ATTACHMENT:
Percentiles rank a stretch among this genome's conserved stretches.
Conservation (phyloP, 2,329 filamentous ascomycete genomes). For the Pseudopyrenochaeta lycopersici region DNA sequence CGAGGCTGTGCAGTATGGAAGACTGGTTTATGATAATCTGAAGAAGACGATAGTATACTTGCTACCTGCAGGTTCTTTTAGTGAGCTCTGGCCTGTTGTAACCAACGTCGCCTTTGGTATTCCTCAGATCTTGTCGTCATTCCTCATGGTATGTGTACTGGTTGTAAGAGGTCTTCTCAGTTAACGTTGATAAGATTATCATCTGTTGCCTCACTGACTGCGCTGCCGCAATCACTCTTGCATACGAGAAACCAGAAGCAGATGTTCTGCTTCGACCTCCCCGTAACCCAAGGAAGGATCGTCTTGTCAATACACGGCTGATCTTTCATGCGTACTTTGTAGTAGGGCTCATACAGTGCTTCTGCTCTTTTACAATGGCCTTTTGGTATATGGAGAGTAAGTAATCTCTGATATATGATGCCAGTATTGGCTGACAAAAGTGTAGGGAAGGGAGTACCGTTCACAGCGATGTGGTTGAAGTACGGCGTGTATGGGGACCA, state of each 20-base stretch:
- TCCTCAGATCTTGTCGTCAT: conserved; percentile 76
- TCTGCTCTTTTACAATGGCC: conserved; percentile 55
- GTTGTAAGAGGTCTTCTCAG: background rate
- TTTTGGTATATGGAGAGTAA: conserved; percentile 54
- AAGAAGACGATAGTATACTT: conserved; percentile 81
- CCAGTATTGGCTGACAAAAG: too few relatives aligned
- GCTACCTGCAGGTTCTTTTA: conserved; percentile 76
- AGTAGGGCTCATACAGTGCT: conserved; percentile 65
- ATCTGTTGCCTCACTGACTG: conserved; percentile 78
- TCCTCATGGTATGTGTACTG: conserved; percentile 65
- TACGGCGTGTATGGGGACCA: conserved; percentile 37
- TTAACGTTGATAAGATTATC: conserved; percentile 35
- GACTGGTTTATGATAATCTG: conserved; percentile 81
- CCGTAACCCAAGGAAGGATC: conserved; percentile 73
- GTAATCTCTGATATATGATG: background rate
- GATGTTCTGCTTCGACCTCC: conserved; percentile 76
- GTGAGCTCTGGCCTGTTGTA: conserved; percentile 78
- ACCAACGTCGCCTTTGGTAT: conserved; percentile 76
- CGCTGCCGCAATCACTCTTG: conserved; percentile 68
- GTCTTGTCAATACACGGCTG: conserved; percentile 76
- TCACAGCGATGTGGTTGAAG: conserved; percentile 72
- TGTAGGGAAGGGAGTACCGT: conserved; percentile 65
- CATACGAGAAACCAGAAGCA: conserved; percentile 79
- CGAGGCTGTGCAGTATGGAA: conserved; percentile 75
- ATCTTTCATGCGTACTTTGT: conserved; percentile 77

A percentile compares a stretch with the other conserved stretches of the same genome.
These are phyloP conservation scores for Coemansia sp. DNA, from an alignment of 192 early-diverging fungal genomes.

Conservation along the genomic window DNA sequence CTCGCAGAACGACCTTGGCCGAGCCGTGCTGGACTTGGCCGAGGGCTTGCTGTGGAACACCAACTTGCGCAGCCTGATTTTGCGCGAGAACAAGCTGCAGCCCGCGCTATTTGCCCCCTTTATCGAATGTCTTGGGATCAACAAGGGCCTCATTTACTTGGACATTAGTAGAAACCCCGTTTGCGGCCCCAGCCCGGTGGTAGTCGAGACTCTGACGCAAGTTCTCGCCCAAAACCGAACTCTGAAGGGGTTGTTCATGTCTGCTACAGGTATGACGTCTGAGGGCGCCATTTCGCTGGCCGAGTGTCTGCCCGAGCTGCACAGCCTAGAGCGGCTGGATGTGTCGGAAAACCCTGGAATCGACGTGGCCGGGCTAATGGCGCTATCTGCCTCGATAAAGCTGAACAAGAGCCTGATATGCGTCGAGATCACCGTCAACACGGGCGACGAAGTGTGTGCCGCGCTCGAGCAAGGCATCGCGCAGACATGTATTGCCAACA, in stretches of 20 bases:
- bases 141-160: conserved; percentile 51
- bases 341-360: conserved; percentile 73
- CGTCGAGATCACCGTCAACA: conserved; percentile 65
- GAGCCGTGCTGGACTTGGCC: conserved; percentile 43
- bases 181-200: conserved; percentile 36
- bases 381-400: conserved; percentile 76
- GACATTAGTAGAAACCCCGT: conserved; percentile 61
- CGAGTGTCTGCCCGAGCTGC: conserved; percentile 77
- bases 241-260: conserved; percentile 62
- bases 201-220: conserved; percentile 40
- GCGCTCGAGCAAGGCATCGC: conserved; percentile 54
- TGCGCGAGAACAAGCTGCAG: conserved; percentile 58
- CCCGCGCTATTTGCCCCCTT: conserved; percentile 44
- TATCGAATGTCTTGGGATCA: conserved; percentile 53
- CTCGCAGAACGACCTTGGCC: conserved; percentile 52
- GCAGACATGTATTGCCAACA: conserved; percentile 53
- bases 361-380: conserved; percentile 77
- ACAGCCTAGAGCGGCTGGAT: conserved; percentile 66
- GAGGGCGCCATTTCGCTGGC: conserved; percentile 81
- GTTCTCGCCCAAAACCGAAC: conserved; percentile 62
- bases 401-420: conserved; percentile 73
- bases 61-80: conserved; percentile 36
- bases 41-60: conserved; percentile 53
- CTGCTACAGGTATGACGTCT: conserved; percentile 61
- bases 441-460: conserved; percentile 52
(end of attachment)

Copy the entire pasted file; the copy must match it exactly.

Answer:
Percentiles rank a stretch among this genome's conserved stretches.
Conservation (phyloP, 2,329 filamentous ascomycete genomes). For the Pseudopyrenochaeta lycopersici region DNA sequence CGAGGCTGTGCAGTATGGAAGACTGGTTTATGATAATCTGAAGAAGACGATAGTATACTTGCTACCTGCAGGTTCTTTTAGTGAGCTCTGGCCTGTTGTAACCAACGTCGCCTTTGGTATTCCTCAGATCTTGTCGTCATTCCTCATGGTATGTGTACTGGTTGTAAGAGGTCTTCTCAGTTAACGTTGATAAGATTATCATCTGTTGCCTCACTGACTGCGCTGCCGCAATCACTCTTGCATACGAGAAACCAGAAGCAGATGTTCTGCTTCGACCTCCCCGTAACCCAAGGAAGGATCGTCTTGTCAATACACGGCTGATCTTTCATGCGTACTTTGTAGTAGGGCTCATACAGTGCTTCTGCTCTTTTACAATGGCCTTTTGGTATATGGAGAGTAAGTAATCTCTGATATATGATGCCAGTATTGGCTGACAAAAGTGTAGGGAAGGGAGTACCGTTCACAGCGATGTGGTTGAAGTACGGCGTGTATGGGGACCA, state of each 20-base stretch:
- TCCTCAGATCTTGTCGTCAT: conserved; percentile 76
- TCTGCTCTTTTACAATGGCC: conserved; percentile 55
- GTTGTAAGAGGTCTTCTCAG: background rate
- TTTTGGTATATGGAGAGTAA: conserved; percentile 54
- AAGAAGACGATAGTATACTT: conserved; percentile 81
- CCAGTATTGGCTGACAAAAG: too few relatives aligned
- GCTACCTGCAGGTTCTTTTA: conserved; percentile 76
- AGTAGGGCTCATACAGTGCT: conserved; percentile 65
- ATCTGTTGCCTCACTGACTG: conserved; percentile 78
- TCCTCATGGTATGTGTACTG: conserved; percentile 65
- TACGGCGTGTATGGGGACCA: conserved; percentile 37
- TTAACGTTGATAAGATTATC: conserved; percentile 35
- GACTGGTTTATGATAATCTG: conserved; percentile 81
- CCGTAACCCAAGGAAGGATC: conserved; percentile 73
- GTAATCTCTGATATATGATG: background rate
- GATGTTCTGCTTCGACCTCC: conserved; percentile 76
- GTGAGCTCTGGCCTGTTGTA: conserved; percentile 78
- ACCAACGTCGCCTTTGGTAT: conserved; percentile 76
- CGCTGCCGCAATCACTCTTG: conserved; percentile 68
- GTCTTGTCAATACACGGCTG: conserved; percentile 76
- TCACAGCGATGTGGTTGAAG: conserved; percentile 72
- TGTAGGGAAGGGAGTACCGT: conserved; percentile 65
- CATACGAGAAACCAGAAGCA: conserved; percentile 79
- CGAGGCTGTGCAGTATGGAA: conserved; percentile 75
- ATCTTTCATGCGTACTTTGT: conserved; percentile 77

A percentile compares a stretch with the other conserved stretches of the same genome.
These are phyloP conservation scores for Coemansia sp. DNA, from an alignment of 192 early-diverging fungal genomes.

Conservation along the genomic window DNA sequence CTCGCAGAACGACCTTGGCCGAGCCGTGCTGGACTTGGCCGAGGGCTTGCTGTGGAACACCAACTTGCGCAGCCTGATTTTGCGCGAGAACAAGCTGCAGCCCGCGCTATTTGCCCCCTTTATCGAATGTCTTGGGATCAACAAGGGCCTCATTTACTTGGACATTAGTAGAAACCCCGTTTGCGGCCCCAGCCCGGTGGTAGTCGAGACTCTGACGCAAGTTCTCGCCCAAAACCGAACTCTGAAGGGGTTGTTCATGTCTGCTACAGGTATGACGTCTGAGGGCGCCATTTCGCTGGCCGAGTGTCTGCCCGAGCTGCACAGCCTAGAGCGGCTGGATGTGTCGGAAAACCCTGGAATCGACGTGGCCGGGCTAATGGCGCTATCTGCCTCGATAAAGCTGAACAAGAGCCTGATATGCGTCGAGATCACCGTCAACACGGGCGACGAAGTGTGTGCCGCGCTCGAGCAAGGCATCGCGCAGACATGTATTGCCAACA, in stretches of 20 bases:
- bases 141-160: conserved; percentile 51
- bases 341-360: conserved; percentile 73
- CGTCGAGATCACCGTCAACA: conserved; percentile 65
- GAGCCGTGCTGGACTTGGCC: conserved; percentile 43
- bases 181-200: conserved; percentile 36
- bases 381-400: conserved; percentile 76
- GACATTAGTAGAAACCCCGT: conserved; percentile 61
- CGAGTGTCTGCCCGAGCTGC: conserved; percentile 77
- bases 241-260: conserved; percentile 62
- bases 201-220: conserved; percentile 40
- GCGCTCGAGCAAGGCATCGC: conserved; percentile 54
- TGCGCGAGAACAAGCTGCAG: conserved; percentile 58
- CCCGCGCTATTTGCCCCCTT: conserved; percentile 44
- TATCGAATGTCTTGGGATCA: conserved; percentile 53
- CTCGCAGAACGACCTTGGCC: conserved; percentile 52
- GCAGACATGTATTGCCAACA: conserved; percentile 53
- bases 361-380: conserved; percentile 77
- ACAGCCTAGAGCGGCTGGAT: conserved; percentile 66
- GAGGGCGCCATTTCGCTGGC: conserved; percentile 81
- GTTCTCGCCCAAAACCGAAC: conserved; percentile 62
- bases 401-420: conserved; percentile 73
- bases 61-80: conserved; percentile 36
- bases 41-60: conserved; percentile 53
- CTGCTACAGGTATGACGTCT: conserved; percentile 61
- bases 441-460: conserved; percentile 52